Math is just one of the subjects that can be taught through cooperative learning.  Here is a video that discusses the subject.  Much of the focus is on teaching the process of cooperative learning but there is some commentary on math as well.  The video also touches upon the power cooperative learning has in making math relevant and meaningful to students, perhaps the most significant reason being that cooperative learning is student driven, meaning students are active learners and even teachers themselves in some cases.  It is so interesting to watch how engaged the students in this video are. 

Monday, June 13, 2011


In our class text book (which you don't absolutely need to have read to understand or contribute to this blog) the author describes three basic uses for subtraction, taking away, separating, and comparing.  The author goes on to illustrate and model six practical uses for subtraction.  These are 1) taking away a subset from a set, 2) separating a set into two disjointed sets, 3) comparing two sets, 4) taking away part of a length, 5) separating an area into two parts, and 6) comparing two lengths.

I really like how the uses are broken down and defined for me.  It allows me to simply move on to thinking about how I could help students make connections to subtraction concepts.  The modeling and illustration in the book points to how a teacher would want to model these concepts for students so, as a teacher, I would set up manipulatives at stations for students to explore each of these uses and get practice writing down the equation or equations that would go with their particular problem/solution.  I would then move on to having the students, as the book suggests, come up with their own subtraction-based story problem and solution.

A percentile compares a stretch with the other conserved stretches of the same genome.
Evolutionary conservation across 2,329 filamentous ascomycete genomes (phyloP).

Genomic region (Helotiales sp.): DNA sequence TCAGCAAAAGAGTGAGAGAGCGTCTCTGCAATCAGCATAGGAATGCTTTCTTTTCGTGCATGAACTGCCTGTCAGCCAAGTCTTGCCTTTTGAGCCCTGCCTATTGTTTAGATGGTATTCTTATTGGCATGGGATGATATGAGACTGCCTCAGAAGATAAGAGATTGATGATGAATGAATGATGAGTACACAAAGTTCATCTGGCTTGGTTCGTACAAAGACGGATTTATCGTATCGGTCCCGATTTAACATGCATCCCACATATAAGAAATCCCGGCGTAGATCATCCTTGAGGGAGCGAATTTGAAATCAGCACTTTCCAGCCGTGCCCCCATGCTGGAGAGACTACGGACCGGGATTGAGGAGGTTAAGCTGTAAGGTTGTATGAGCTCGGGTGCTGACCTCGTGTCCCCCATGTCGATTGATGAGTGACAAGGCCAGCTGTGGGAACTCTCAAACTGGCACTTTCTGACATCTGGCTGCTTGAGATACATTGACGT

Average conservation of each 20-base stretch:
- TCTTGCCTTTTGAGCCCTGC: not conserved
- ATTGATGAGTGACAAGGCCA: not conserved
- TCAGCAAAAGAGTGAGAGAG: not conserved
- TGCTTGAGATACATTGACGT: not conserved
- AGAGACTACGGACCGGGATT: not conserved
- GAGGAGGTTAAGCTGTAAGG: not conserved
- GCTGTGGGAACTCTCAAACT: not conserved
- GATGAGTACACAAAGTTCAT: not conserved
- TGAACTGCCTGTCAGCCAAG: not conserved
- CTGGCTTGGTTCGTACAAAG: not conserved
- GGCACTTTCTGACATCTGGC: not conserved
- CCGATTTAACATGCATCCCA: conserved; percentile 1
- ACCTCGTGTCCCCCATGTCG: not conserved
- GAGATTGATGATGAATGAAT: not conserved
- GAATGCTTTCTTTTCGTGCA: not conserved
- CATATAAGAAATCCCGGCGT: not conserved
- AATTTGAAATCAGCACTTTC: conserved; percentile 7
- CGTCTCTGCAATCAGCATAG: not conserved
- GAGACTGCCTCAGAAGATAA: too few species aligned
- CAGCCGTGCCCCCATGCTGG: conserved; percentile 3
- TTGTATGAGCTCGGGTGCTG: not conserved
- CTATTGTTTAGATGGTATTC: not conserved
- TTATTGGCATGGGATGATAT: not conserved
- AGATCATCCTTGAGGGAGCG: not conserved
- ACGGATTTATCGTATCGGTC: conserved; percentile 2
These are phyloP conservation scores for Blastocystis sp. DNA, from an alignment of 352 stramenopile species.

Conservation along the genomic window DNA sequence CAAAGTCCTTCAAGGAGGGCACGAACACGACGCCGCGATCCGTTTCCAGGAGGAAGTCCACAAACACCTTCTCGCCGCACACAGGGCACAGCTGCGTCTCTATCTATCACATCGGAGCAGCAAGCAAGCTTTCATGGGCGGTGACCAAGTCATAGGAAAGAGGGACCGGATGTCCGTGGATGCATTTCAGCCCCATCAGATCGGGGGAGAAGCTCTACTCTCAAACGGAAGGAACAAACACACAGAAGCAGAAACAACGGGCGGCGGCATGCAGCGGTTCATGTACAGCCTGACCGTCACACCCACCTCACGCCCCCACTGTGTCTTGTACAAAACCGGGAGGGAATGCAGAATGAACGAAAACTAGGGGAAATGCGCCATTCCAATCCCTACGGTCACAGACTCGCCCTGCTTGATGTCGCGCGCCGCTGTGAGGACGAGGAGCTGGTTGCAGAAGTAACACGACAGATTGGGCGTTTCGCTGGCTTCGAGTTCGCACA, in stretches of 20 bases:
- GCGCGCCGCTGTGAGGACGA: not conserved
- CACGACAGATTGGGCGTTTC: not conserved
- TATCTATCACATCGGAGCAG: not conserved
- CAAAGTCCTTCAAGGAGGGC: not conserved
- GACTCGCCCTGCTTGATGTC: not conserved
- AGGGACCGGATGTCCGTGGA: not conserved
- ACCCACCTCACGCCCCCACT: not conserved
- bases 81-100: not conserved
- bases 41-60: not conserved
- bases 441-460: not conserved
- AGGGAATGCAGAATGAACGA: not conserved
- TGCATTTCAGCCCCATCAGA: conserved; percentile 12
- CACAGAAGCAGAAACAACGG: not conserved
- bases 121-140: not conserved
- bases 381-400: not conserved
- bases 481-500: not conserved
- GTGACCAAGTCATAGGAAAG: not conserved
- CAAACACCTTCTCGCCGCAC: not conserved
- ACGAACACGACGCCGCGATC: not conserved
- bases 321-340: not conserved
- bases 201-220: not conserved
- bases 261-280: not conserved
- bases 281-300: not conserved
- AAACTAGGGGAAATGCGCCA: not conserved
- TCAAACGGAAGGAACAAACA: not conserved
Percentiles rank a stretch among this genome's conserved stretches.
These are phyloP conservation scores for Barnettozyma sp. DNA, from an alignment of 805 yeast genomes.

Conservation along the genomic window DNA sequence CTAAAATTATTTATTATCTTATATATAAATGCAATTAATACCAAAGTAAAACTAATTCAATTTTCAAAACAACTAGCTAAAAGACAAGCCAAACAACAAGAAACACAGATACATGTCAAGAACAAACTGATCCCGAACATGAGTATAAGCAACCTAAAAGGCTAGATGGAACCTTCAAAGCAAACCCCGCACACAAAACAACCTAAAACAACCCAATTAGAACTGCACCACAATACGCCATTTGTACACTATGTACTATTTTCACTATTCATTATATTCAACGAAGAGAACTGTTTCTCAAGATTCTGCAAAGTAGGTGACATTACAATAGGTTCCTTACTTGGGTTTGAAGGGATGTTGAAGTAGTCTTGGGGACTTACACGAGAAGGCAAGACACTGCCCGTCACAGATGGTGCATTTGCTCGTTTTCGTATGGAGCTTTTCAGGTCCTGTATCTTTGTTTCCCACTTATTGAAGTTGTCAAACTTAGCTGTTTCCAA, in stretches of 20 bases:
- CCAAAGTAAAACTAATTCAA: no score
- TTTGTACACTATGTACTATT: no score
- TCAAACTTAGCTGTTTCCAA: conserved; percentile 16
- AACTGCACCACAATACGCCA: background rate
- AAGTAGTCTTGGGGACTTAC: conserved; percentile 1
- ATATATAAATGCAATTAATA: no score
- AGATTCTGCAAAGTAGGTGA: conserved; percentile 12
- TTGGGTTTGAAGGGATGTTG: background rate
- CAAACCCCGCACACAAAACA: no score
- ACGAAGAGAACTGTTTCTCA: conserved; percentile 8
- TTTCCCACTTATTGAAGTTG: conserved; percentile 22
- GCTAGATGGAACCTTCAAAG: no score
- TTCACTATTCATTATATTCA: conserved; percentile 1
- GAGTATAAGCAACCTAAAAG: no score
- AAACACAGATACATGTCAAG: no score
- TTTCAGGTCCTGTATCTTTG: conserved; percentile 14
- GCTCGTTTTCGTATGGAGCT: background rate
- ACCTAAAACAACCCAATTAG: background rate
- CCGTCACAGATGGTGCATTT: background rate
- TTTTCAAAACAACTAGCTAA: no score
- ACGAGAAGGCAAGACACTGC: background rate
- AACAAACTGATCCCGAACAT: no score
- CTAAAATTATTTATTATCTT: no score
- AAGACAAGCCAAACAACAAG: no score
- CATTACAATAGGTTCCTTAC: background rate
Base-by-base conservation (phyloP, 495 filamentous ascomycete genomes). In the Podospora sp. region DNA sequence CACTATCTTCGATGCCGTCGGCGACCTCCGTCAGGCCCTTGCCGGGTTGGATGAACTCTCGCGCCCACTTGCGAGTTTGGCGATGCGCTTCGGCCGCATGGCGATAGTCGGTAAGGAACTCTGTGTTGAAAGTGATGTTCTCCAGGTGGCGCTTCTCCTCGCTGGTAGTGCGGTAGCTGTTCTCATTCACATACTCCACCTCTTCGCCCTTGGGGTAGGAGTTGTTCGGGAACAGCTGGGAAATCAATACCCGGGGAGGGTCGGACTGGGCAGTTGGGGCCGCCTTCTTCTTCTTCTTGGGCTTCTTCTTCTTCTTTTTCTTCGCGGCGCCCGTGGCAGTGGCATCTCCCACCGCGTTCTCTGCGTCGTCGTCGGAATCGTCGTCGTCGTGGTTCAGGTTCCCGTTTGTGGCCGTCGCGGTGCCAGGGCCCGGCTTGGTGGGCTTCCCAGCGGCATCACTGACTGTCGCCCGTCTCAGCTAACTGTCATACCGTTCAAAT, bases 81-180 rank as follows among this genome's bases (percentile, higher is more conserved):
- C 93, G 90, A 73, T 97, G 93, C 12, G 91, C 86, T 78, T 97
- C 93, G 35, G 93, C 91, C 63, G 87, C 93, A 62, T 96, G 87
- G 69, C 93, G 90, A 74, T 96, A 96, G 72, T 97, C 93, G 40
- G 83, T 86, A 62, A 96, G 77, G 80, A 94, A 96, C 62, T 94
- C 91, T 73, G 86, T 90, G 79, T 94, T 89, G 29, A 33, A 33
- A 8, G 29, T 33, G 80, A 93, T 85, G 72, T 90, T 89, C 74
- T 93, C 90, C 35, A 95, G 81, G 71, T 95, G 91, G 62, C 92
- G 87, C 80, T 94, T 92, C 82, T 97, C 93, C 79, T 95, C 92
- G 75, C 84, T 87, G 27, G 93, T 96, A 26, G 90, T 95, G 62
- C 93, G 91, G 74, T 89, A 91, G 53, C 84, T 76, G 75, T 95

After that, as a means of reinforcing the concepts, I would try to implement some sort of project-based learning math activity, the level of involvement being appropriate to the developmental level of the students.  I mainly go off on this tangent because, from what I know, project-based learning (also known as inquiry-based learning) is a way of learning that give students ownership over their learning.  I found a few websites that are helpful for getting my brain around the concept of project-based learning in general, and project-based learning for math specifically.  Here are the links.

I know that all kind of branches off into the realm of what would be learned in a method class so, for discussion purposes, I am wondering what kinds of practical uses for subtraction would students find meaningful and interesting?  In other words, why might an elementary student want to take a subset away from a set, or separate a set into two disjointed sets, or compare two sets, or take away part of a length, or separate an area into two parts, or compare two lengths?

Also, I found this video interesting.  It presents a philosophy and a few ideas on how to make math relevant for elementary students.  One of its main ideas focuses on how elementary students are not ready to connect math with "real-life" scenarios as an adult would define "real-life" scenarios.  How does that idea fit with the above question?